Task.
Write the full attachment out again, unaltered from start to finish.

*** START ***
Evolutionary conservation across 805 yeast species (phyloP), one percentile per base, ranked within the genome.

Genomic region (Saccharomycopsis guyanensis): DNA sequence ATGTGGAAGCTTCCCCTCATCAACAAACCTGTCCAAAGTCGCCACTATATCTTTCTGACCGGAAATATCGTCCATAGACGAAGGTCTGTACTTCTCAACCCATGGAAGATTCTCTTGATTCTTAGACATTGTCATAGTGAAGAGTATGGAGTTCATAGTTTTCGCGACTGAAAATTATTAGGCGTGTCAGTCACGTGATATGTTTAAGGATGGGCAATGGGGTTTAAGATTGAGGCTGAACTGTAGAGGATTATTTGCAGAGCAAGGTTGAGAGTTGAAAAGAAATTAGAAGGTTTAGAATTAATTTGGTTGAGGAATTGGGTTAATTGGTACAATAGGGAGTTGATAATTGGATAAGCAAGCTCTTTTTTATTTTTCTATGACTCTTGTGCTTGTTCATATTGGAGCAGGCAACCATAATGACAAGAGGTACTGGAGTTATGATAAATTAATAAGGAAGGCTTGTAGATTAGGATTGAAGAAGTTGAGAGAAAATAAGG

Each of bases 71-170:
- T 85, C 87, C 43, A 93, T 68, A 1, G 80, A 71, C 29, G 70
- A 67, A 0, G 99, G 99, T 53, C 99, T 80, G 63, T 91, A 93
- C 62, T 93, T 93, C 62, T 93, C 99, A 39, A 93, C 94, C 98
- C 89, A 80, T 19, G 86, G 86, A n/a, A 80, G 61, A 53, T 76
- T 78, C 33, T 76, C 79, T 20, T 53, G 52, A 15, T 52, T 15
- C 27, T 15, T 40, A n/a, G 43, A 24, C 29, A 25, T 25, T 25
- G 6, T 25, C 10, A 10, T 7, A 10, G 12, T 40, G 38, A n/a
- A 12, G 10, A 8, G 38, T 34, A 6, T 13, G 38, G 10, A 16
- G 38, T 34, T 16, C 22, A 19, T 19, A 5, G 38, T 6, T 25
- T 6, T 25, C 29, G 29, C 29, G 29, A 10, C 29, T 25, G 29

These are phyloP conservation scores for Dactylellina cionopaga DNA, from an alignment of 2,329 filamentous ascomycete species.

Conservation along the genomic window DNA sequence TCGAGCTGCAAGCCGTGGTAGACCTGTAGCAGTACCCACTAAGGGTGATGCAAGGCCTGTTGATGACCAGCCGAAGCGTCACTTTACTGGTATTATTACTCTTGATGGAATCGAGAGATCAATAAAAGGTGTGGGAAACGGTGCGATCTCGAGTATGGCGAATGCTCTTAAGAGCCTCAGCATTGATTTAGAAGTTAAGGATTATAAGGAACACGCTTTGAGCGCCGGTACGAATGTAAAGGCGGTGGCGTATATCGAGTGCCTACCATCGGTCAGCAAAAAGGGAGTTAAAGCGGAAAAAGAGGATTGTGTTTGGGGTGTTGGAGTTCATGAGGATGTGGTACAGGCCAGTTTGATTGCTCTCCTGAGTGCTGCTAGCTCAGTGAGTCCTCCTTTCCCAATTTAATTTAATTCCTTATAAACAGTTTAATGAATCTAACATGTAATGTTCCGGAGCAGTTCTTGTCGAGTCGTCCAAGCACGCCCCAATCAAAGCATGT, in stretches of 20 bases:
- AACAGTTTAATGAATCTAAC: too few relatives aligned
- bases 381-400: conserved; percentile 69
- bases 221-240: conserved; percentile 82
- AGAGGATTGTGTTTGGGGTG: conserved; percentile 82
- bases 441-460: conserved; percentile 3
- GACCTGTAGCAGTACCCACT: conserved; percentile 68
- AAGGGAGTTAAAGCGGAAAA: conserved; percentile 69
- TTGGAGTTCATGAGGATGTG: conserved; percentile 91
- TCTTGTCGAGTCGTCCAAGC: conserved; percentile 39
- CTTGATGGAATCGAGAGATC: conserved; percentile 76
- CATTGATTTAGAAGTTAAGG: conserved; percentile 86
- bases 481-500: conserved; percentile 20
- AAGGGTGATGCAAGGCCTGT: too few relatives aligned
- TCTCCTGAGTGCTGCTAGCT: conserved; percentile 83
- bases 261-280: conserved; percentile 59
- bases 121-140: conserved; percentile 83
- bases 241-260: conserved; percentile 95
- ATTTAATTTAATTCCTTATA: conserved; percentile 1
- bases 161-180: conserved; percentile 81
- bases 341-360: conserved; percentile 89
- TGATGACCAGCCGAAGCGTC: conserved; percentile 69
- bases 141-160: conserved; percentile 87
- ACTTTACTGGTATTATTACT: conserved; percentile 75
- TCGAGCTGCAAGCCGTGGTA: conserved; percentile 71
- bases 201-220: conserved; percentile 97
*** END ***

Evolutionary conservation across 805 yeast species (phyloP), one percentile per base, ranked within the genome.

Genomic region (Saccharomycopsis guyanensis): DNA sequence ATGTGGAAGCTTCCCCTCATCAACAAACCTGTCCAAAGTCGCCACTATATCTTTCTGACCGGAAATATCGTCCATAGACGAAGGTCTGTACTTCTCAACCCATGGAAGATTCTCTTGATTCTTAGACATTGTCATAGTGAAGAGTATGGAGTTCATAGTTTTCGCGACTGAAAATTATTAGGCGTGTCAGTCACGTGATATGTTTAAGGATGGGCAATGGGGTTTAAGATTGAGGCTGAACTGTAGAGGATTATTTGCAGAGCAAGGTTGAGAGTTGAAAAGAAATTAGAAGGTTTAGAATTAATTTGGTTGAGGAATTGGGTTAATTGGTACAATAGGGAGTTGATAATTGGATAAGCAAGCTCTTTTTTATTTTTCTATGACTCTTGTGCTTGTTCATATTGGAGCAGGCAACCATAATGACAAGAGGTACTGGAGTTATGATAAATTAATAAGGAAGGCTTGTAGATTAGGATTGAAGAAGTTGAGAGAAAATAAGG

Each of bases 71-170:
- T 85, C 87, C 43, A 93, T 68, A 1, G 80, A 71, C 29, G 70
- A 67, A 0, G 99, G 99, T 53, C 99, T 80, G 63, T 91, A 93
- C 62, T 93, T 93, C 62, T 93, C 99, A 39, A 93, C 94, C 98
- C 89, A 80, T 19, G 86, G 86, A n/a, A 80, G 61, A 53, T 76
- T 78, C 33, T 76, C 79, T 20, T 53, G 52, A 15, T 52, T 15
- C 27, T 15, T 40, A n/a, G 43, A 24, C 29, A 25, T 25, T 25
- G 6, T 25, C 10, A 10, T 7, A 10, G 12, T 40, G 38, A n/a
- A 12, G 10, A 8, G 38, T 34, A 6, T 13, G 38, G 10, A 16
- G 38, T 34, T 16, C 22, A 19, T 19, A 5, G 38, T 6, T 25
- T 6, T 25, C 29, G 29, C 29, G 29, A 10, C 29, T 25, G 29

These are phyloP conservation scores for Dactylellina cionopaga DNA, from an alignment of 2,329 filamentous ascomycete species.

Conservation along the genomic window DNA sequence TCGAGCTGCAAGCCGTGGTAGACCTGTAGCAGTACCCACTAAGGGTGATGCAAGGCCTGTTGATGACCAGCCGAAGCGTCACTTTACTGGTATTATTACTCTTGATGGAATCGAGAGATCAATAAAAGGTGTGGGAAACGGTGCGATCTCGAGTATGGCGAATGCTCTTAAGAGCCTCAGCATTGATTTAGAAGTTAAGGATTATAAGGAACACGCTTTGAGCGCCGGTACGAATGTAAAGGCGGTGGCGTATATCGAGTGCCTACCATCGGTCAGCAAAAAGGGAGTTAAAGCGGAAAAAGAGGATTGTGTTTGGGGTGTTGGAGTTCATGAGGATGTGGTACAGGCCAGTTTGATTGCTCTCCTGAGTGCTGCTAGCTCAGTGAGTCCTCCTTTCCCAATTTAATTTAATTCCTTATAAACAGTTTAATGAATCTAACATGTAATGTTCCGGAGCAGTTCTTGTCGAGTCGTCCAAGCACGCCCCAATCAAAGCATGT, in stretches of 20 bases:
- AACAGTTTAATGAATCTAAC: too few relatives aligned
- bases 381-400: conserved; percentile 69
- bases 221-240: conserved; percentile 82
- AGAGGATTGTGTTTGGGGTG: conserved; percentile 82
- bases 441-460: conserved; percentile 3
- GACCTGTAGCAGTACCCACT: conserved; percentile 68
- AAGGGAGTTAAAGCGGAAAA: conserved; percentile 69
- TTGGAGTTCATGAGGATGTG: conserved; percentile 91
- TCTTGTCGAGTCGTCCAAGC: conserved; percentile 39
- CTTGATGGAATCGAGAGATC: conserved; percentile 76
- CATTGATTTAGAAGTTAAGG: conserved; percentile 86
- bases 481-500: conserved; percentile 20
- AAGGGTGATGCAAGGCCTGT: too few relatives aligned
- TCTCCTGAGTGCTGCTAGCT: conserved; percentile 83
- bases 261-280: conserved; percentile 59
- bases 121-140: conserved; percentile 83
- bases 241-260: conserved; percentile 95
- ATTTAATTTAATTCCTTATA: conserved; percentile 1
- bases 161-180: conserved; percentile 81
- bases 341-360: conserved; percentile 89
- TGATGACCAGCCGAAGCGTC: conserved; percentile 69
- bases 141-160: conserved; percentile 87
- ACTTTACTGGTATTATTACT: conserved; percentile 75
- TCGAGCTGCAAGCCGTGGTA: conserved; percentile 71
- bases 201-220: conserved; percentile 97